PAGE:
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This refreshed and dynamic Eighth Edition of Keeping the Republic revitalizes the twin themes of power and citizenship by adding to the imperative for students to navigate competing political narratives about who should get what, and how they should get it. The exploding possibilities of the digital age make this task all the more urgent and complex. Christine Barbour and Gerald Wright, the authors of this bestseller, continue to meet students where they are in order to give them a sophisticated understanding of American politics and teach them the skills to think critically about it. The entire book has been refocused to look not just at power and citizenship but at the role that control of information and its savvy consumption play in keeping the republic.
Carefully condensed by authors Christine Barbour and Gerald C. Wright—no cut-and-paste version here—Keeping the Republic: Power and Citizenship in American Politics, 5th Brief Edition gives your students all the continuity and crucial content of the full version, in a more concise, value-oriented package. And now, your students benefit from a full-color interior design. Photos jump off the page and colorful charts, tables, and maps enhance students' data literacy. This up-to-date revision pulls in thoughtful discussion of the second half of the Obama administration and the 2012 election results. Repeatedly praised for engaging students to think critically about "who gets what and how," the authors show them how institutions and rules determine who wins and who loses in the political arena. The authors carefully craft each section and feature to develop students' analytic capabilities, to build confidence in students who want to take an active part in their communities.
Thomas Jefferson envisioned a nation of citizens deeply involved in public life. Today Americans are lamenting the erosion of his ideal. What happened in the intervening centuries? Daniel Kemmis argues that our loss of capacity for public life (which impedes our ability to resolve crucial issues) parallels our loss of a sense of place. A renewed sense of inhabitation, he maintains —of community rooted in place and of people dwelling in that place in a practiced way—can shape politics into a more cooperative and more humanly satisfying enterprise, producing better people, better communities, and better places. The author emphasizes the importance of place by analyzing problems and possibilities of public life in a particular place— those northern states whose settlement marked the end of the old frontier. National efforts to “keep citizens apart” by encouraging them to develop open country and rely upon impersonal, procedural methods for public problems have bred stalemate, frustration, and alienation. As alternatives he suggests how western patterns of inhabitation might engender a more cooperative, face-to-face practice of public life. Community and the Politics of Place also examines our ambivalence about the relationship between cities and rural areas and about the role of corporations in public life. The book offers new insight into the relationship between politics and economics and addresses the question of whether the nation-state is an appropriate entity for the practice of either discipline. The author draws upon the growing literature of civic republicanism for both a language and a vantage point from which to address problems in American public life, but he criticizes that literature for its failure to consider place. Though its focus on a single region lends concreteness to its discussions, Community and the Politics of Place promotes a better understanding of the quality of public life today in all regions of the United States.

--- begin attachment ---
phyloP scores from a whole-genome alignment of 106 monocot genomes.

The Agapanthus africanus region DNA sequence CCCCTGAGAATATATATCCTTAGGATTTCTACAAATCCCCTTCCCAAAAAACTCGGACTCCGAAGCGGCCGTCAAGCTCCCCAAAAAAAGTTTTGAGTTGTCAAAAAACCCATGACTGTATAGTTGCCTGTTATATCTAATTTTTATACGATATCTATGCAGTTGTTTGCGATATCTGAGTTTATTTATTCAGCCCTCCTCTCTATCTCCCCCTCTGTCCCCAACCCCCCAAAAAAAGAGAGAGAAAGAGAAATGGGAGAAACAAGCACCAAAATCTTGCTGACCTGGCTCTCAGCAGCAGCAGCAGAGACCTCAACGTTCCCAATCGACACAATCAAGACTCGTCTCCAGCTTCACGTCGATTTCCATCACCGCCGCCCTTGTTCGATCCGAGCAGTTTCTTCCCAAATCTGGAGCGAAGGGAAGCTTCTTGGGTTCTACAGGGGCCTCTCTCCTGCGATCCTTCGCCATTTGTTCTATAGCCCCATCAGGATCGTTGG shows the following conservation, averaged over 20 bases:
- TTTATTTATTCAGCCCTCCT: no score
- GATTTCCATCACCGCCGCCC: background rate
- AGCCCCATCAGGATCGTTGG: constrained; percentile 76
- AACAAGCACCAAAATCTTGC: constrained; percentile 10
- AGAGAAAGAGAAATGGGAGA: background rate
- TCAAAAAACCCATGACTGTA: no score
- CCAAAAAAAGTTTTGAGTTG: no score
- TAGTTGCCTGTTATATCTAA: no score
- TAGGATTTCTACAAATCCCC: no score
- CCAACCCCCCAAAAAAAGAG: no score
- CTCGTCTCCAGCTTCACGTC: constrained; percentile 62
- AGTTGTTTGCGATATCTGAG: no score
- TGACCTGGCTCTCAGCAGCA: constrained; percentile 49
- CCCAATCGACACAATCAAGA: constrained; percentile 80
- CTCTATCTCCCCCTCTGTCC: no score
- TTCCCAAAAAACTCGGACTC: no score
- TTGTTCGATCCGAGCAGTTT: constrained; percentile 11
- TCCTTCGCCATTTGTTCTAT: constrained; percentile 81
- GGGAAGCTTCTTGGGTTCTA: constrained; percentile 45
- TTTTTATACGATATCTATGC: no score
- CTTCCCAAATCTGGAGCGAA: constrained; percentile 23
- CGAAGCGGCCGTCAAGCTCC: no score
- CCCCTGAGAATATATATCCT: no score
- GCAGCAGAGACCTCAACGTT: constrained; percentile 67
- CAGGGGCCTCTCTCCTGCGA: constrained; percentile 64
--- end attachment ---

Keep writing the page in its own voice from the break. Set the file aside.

Reveals how Patrice Lumumba, the first prime minister of the Republic of Congo, was murdered in January, 1961, directly by the Belgian government and Congolese rebels, but with the indirect help of the United States and United Nations.
Reconstructs the distinctive relationship between the house and masculinity in the eighteenth century; adds a missing piece to the history of the home, uncovering the hopes and fears men had for their homes and families. Reveals how the public identity of men has always depended, to a considerable extent, upon the roles they performed within doors.

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